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Now that's good trollin'.
* The future cometh. Iowa basketball held their annual team banquet yesterday and while from a strict numbers perspective there wasn't a whole lot to celebrate (a second straight season with 20 losses, another first-round exit in the Big Ten Tournament, and a finish near the bottom of the conference), the players and coaches are choosing to look on the brighter side of life:
"Around town there seems to be a lot of excitement and people are excited about the new recruits and ending the season on a somewhat better note," incoming Iowa senior Matt Gatens said. "We beat Purdue (in the season finale) and played hard against Michigan State (in the Big Ten Tournament), a game we probably should have won. It’s nice for everybody to be positive and on the same track.
"It makes it more fun when there’s excitement about the team here around the community. But nothing’s been done yet."
Hope was a commodity in short supply for the Iowa basketball program until recently -- for players, coaches, and fans, frankly -- so it's a good start; hopefully it leads to a few more actual wins next year. As Doc goes on to note, a big part of that hoped-for improvement will come not just from the improvement of the returning players, but also from the influx of new faces, all of whom address clear needs for Iowa:
Each of Iowa’s four recruits add a skill set that likely helps on the court. Cedar Rapids Washington guard Josh Oglesby is a 6-foot-6 shooter who can play multiple guard positions. Strongsville (Ohio) forward Aaron White is 6-8 can play anything from the wing to the post. Junior-college guard Anthony Hubbard (6-5) is a slashing scorer who can make plays off the dribble. The newest signee, 6-10 Gabe Olaseni of Sunrise Christian Academy, is a shot blocker who can run the floor.
Fran also talked a bit more about Olaseni (and gave Gary Dolphin some pronunciation pointers, which will no doubt be summarily forgotten), and while a more appealing style of play and hope alone don't bring more Ws, they do apparently put more butts in seats: around 2000 more people per game showed up this year, good for the fifth biggest attendance bump in the NCAA. Finally, Jarryd Cole won the Chris Street Award for the second-straight season, Melsahn Basabe was named Freshman of the Year, Bryce Cartwright was named Playmaker of the Year, Matt Gatens won the Defensive Player Award, Eric May won the Academic Award, and Andrew Brommer and Roy Devyn Marble won the Most Improved Award.
* Of Bats and Balls. The Minnesota Twins spent the weekend enduring the house of horrors known as Kauffman Field, but luckily for denizens of the Twin Cities, the Iowa baseball team was in town to ensure that there was no shortage of shitty baseball to be had at Target Field. The weekend started with a gut-wrenching loss on Friday: Jared Hippen pitched a complete game one-hitter -- but Iowa still lost, 1-0, primarily because the Hawkeye hitters got eight hits, but left nine men on base and couldn't plate one measly run. The anguish continued Saturday, as Iowa rallied from a 3-0 deficit to force extra innings, then took a 4-3 lead in the top of the 10th before losing 5-4 in 12 innings. The loss dropped Iowa to 1-5 in 1-run games in Big Ten play. They did at least manage to avoid getting swept by the Gophers, notching a 7-1 win on Sunday behind strong hitting from Mike McQuillan (3/4, 2 RBI), Chett Zeiss (2/5, 2 RBI), and Tyson Blaser (2/5, HR). The 1-2 weekend dropped Iowa to 16-25 overall, 5-10 in B1G play, still good for dead last in the league. Whatever (on-field) momentum the baseball team generated last season has been pretty well frittered away this year, barring a stunning run in the last month of the season.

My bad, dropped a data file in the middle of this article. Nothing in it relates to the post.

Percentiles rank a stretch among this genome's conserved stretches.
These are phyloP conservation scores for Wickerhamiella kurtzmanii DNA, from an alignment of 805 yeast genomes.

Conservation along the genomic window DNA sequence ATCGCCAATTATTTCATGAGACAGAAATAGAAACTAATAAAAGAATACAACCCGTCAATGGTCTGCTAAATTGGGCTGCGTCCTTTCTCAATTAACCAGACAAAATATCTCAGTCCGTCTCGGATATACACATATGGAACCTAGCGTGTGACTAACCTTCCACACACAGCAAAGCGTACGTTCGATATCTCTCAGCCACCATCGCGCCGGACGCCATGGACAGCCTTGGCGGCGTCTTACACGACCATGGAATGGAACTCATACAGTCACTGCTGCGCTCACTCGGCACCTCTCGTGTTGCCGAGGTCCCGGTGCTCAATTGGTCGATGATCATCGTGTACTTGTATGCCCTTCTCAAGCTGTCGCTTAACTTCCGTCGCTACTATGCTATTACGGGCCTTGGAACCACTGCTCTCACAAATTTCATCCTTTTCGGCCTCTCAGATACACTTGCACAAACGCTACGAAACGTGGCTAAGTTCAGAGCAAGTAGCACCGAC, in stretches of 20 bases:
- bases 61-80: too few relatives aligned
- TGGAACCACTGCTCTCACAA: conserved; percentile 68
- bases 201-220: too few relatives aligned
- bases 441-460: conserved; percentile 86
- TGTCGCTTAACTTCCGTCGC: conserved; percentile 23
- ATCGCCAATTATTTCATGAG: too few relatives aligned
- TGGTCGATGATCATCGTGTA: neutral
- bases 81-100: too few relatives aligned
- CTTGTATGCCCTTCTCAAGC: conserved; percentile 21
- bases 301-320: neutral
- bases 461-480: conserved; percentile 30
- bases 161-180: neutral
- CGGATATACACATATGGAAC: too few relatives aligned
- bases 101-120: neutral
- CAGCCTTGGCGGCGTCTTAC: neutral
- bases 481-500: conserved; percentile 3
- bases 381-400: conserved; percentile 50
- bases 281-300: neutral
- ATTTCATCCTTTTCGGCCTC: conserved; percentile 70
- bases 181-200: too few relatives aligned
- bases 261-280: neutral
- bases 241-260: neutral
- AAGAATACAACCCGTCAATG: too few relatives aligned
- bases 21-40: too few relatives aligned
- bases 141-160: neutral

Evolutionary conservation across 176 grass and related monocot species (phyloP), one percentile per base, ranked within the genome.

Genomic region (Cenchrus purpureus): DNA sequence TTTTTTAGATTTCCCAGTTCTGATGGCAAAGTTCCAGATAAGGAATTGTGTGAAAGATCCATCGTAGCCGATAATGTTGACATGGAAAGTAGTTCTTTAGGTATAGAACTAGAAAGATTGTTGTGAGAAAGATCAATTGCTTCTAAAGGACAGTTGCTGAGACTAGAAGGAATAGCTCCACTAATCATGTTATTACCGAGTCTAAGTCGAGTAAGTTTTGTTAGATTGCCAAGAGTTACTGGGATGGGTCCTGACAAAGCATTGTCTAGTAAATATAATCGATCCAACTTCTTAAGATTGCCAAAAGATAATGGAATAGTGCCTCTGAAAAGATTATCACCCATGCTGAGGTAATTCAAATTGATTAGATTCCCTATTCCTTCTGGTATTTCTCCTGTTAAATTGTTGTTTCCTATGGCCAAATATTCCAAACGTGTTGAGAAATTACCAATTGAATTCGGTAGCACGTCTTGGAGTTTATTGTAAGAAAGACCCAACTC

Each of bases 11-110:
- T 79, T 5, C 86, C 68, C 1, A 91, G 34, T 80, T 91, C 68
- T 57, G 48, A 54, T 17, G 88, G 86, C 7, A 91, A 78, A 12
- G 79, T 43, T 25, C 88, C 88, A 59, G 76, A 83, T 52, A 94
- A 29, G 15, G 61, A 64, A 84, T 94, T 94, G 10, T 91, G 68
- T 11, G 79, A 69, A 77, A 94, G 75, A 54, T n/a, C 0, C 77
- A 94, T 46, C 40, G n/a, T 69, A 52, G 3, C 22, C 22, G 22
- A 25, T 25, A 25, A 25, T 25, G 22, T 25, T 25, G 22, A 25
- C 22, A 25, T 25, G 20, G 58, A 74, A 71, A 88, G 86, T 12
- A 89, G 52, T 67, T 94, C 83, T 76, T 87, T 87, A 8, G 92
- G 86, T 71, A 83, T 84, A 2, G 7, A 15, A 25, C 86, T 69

* Apparently Lincoln was a linksman. The turnaround of the Iowa golf program under Mark Hankins has been remarkable, but it hasn't culminated with the winning of any significant trophies yet -- and that drought didn't end this weekend, as Iowa finished 3rd at the Big Ten Championships, held at the Kampen Course on the campus of OMHR. Iowa finished with a team score of (+29), behind Illinois (+8) and just Northwestern (+27). (Naturally jNW does well at a country club sport; would you expect anything less from our Armani-clad overlords?) Chris Brant was the standout golfer of the tournament for Iowa, finishing even par for the tournament, good enough for a runner-up finish one stroke behind Illinois' Luke Guthrie, who carded the lowest score. Iowa did take home one trophy from the event, though: senior Vince India won the Les Bolstad Trophy, awarded to the golfer with the lowest stroke average during the season (71.08). India finished in the top-15 in all nine stroke-play tournaments he competed in, with 8 top-10 finishes. Failing to win the Big Ten Championship means that Iowa didn't get an automatic berth into the NCAA Regionals, but they're still expected to land an at-large bid.
* Hawkeye Locator completed their polling to determine the greatest Hawkeye athletes of all-time, finally settling on the four faces to affix atop a mythical Hawkeye Mount Rushmore: Nile Kinnick, Chuck Long, Tim Dwight, and Dallas Clark. I guess we really are a foootball school.
* Former Iowa basketball player Steve Carfino has apparently settled in Australia and turned himself into the Aussie hoops version of Gus Johnson. We approve. (Also great, the color commentator: "NOTHING BUT COTTON!")
* This is probably why Stanzi was always more of a Captain America guy.